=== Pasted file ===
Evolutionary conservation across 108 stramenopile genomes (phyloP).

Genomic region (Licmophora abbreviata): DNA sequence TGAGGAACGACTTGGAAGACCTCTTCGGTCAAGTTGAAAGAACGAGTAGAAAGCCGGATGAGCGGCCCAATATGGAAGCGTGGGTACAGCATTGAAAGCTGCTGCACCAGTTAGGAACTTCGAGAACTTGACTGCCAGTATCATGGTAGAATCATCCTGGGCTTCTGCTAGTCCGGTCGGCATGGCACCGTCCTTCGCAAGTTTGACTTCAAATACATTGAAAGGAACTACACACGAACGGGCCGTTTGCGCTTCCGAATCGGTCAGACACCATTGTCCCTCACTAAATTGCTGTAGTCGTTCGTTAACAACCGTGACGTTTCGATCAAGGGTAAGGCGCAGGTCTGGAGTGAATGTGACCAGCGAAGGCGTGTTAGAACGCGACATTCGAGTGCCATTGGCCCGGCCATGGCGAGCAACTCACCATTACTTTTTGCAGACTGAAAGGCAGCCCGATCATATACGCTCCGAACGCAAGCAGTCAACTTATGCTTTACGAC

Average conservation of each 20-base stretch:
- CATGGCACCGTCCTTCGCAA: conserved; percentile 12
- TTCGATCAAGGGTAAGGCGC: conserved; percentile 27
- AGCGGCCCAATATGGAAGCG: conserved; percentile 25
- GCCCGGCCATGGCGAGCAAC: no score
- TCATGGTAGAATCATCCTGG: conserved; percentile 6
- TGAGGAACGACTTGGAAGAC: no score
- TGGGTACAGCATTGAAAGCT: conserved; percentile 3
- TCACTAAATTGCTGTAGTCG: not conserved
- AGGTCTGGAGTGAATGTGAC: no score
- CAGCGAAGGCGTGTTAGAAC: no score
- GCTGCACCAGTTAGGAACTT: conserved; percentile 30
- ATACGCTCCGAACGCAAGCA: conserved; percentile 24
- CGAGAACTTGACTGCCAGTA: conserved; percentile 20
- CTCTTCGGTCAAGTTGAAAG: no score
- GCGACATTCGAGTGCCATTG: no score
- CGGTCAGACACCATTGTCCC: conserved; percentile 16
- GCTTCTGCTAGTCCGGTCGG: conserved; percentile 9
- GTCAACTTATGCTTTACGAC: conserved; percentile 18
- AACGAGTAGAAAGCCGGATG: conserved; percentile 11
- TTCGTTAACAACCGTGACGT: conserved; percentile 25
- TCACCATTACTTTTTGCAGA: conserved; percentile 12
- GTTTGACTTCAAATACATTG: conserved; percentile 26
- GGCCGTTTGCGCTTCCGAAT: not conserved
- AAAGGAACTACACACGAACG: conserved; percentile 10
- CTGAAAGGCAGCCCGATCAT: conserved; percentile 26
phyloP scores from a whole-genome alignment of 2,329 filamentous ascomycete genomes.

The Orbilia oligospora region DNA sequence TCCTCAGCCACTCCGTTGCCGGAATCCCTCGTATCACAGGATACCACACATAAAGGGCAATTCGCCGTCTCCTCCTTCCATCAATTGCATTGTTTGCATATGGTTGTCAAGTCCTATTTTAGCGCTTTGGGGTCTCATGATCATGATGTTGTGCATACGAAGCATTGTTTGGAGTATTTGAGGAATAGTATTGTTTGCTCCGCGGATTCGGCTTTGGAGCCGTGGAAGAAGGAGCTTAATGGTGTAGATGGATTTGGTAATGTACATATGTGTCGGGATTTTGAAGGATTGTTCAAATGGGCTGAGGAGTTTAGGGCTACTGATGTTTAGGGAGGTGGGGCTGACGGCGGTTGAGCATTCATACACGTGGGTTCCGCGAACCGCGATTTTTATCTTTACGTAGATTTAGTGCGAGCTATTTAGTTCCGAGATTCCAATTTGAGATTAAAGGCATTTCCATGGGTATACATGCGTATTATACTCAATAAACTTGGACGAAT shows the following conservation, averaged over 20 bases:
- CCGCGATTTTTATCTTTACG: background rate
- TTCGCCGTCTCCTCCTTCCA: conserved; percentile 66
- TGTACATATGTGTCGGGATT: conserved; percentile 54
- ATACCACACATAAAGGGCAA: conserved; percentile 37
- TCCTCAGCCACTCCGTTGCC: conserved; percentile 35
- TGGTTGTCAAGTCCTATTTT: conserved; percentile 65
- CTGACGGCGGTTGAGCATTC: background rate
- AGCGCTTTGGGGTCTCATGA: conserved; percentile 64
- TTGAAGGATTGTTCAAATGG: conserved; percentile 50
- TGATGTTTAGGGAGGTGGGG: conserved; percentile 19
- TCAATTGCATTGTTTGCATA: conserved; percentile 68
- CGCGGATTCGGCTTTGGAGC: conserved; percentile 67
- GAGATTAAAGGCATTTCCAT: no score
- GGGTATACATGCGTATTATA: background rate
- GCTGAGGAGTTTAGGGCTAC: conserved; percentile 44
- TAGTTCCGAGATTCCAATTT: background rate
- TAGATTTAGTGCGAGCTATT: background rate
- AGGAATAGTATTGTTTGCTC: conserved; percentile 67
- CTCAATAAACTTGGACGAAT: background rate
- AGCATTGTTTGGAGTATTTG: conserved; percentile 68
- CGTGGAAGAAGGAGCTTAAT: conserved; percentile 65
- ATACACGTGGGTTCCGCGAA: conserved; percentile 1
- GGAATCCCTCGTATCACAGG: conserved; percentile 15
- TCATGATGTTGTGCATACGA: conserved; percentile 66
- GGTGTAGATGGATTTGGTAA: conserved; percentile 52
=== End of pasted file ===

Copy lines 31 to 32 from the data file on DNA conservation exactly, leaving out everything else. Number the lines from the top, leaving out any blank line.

- CCGCGATTTTTATCTTTACG: background rate
- TTCGCCGTCTCCTCCTTCCA: conserved; percentile 66